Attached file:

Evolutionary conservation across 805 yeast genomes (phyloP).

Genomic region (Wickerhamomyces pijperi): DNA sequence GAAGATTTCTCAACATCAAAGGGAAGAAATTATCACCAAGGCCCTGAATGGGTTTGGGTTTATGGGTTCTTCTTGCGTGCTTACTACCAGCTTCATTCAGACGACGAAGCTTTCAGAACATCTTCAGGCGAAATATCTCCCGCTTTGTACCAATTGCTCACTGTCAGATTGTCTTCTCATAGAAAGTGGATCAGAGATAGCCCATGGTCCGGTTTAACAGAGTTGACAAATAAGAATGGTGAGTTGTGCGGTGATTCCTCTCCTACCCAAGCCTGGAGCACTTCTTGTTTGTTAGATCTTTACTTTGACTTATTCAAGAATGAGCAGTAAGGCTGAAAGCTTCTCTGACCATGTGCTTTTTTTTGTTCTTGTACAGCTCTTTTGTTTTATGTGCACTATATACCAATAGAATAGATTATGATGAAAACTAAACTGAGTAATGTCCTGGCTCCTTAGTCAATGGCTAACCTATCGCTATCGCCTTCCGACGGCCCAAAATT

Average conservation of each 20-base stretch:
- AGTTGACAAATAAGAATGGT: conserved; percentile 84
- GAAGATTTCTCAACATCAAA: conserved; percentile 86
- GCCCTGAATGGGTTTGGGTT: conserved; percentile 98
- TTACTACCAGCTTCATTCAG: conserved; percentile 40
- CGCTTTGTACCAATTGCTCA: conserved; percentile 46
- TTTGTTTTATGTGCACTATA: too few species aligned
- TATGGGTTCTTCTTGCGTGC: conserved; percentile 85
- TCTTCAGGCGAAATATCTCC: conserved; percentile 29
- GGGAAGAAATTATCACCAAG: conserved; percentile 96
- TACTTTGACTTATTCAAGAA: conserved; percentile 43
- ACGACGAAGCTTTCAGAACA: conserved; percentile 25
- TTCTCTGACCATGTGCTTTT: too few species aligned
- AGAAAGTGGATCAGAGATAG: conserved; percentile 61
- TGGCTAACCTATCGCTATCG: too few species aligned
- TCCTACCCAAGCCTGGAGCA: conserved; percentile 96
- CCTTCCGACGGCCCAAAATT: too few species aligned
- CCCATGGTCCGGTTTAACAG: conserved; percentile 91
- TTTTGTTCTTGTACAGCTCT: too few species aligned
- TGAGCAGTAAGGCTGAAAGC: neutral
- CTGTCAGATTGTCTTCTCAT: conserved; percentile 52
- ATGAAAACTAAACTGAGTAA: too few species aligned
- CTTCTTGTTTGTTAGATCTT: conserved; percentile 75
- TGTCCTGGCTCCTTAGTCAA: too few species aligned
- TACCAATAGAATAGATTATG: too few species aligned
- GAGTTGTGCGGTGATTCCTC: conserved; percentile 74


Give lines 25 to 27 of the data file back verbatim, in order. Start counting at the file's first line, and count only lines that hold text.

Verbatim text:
- CTTCTTGTTTGTTAGATCTT: conserved; percentile 75
- TGTCCTGGCTCCTTAGTCAA: too few species aligned
- TACCAATAGAATAGATTATG: too few species aligned